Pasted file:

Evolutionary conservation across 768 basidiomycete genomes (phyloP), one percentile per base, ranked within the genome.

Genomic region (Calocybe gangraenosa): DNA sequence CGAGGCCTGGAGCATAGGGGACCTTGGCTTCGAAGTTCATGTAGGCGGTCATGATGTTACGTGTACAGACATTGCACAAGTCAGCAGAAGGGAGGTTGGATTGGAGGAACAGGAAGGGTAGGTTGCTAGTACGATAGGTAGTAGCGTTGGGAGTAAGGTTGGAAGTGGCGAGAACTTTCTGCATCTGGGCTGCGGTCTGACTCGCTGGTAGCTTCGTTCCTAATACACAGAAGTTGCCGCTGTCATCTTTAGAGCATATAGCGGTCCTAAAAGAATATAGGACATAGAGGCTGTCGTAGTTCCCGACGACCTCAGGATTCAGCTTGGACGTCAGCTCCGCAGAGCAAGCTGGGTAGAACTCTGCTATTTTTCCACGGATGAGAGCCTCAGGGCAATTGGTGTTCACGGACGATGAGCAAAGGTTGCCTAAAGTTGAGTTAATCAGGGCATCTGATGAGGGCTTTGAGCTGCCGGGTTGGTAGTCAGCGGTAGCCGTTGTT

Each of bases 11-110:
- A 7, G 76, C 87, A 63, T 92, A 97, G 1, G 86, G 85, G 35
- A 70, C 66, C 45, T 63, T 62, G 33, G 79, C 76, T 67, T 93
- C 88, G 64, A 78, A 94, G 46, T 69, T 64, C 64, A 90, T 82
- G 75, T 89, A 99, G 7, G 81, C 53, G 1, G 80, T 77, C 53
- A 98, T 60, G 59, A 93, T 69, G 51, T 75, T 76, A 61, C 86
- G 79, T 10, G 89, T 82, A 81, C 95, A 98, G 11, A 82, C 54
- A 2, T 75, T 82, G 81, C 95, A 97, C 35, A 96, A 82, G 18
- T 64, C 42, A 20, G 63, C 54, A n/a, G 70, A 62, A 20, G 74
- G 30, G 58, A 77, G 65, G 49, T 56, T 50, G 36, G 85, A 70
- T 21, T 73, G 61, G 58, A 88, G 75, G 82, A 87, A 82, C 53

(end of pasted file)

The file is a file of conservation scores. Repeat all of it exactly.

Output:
Evolutionary conservation across 768 basidiomycete genomes (phyloP), one percentile per base, ranked within the genome.

Genomic region (Calocybe gangraenosa): DNA sequence CGAGGCCTGGAGCATAGGGGACCTTGGCTTCGAAGTTCATGTAGGCGGTCATGATGTTACGTGTACAGACATTGCACAAGTCAGCAGAAGGGAGGTTGGATTGGAGGAACAGGAAGGGTAGGTTGCTAGTACGATAGGTAGTAGCGTTGGGAGTAAGGTTGGAAGTGGCGAGAACTTTCTGCATCTGGGCTGCGGTCTGACTCGCTGGTAGCTTCGTTCCTAATACACAGAAGTTGCCGCTGTCATCTTTAGAGCATATAGCGGTCCTAAAAGAATATAGGACATAGAGGCTGTCGTAGTTCCCGACGACCTCAGGATTCAGCTTGGACGTCAGCTCCGCAGAGCAAGCTGGGTAGAACTCTGCTATTTTTCCACGGATGAGAGCCTCAGGGCAATTGGTGTTCACGGACGATGAGCAAAGGTTGCCTAAAGTTGAGTTAATCAGGGCATCTGATGAGGGCTTTGAGCTGCCGGGTTGGTAGTCAGCGGTAGCCGTTGTT

Each of bases 11-110:
- A 7, G 76, C 87, A 63, T 92, A 97, G 1, G 86, G 85, G 35
- A 70, C 66, C 45, T 63, T 62, G 33, G 79, C 76, T 67, T 93
- C 88, G 64, A 78, A 94, G 46, T 69, T 64, C 64, A 90, T 82
- G 75, T 89, A 99, G 7, G 81, C 53, G 1, G 80, T 77, C 53
- A 98, T 60, G 59, A 93, T 69, G 51, T 75, T 76, A 61, C 86
- G 79, T 10, G 89, T 82, A 81, C 95, A 98, G 11, A 82, C 54
- A 2, T 75, T 82, G 81, C 95, A 97, C 35, A 96, A 82, G 18
- T 64, C 42, A 20, G 63, C 54, A n/a, G 70, A 62, A 20, G 74
- G 30, G 58, A 77, G 65, G 49, T 56, T 50, G 36, G 85, A 70
- T 21, T 73, G 61, G 58, A 88, G 75, G 82, A 87, A 82, C 53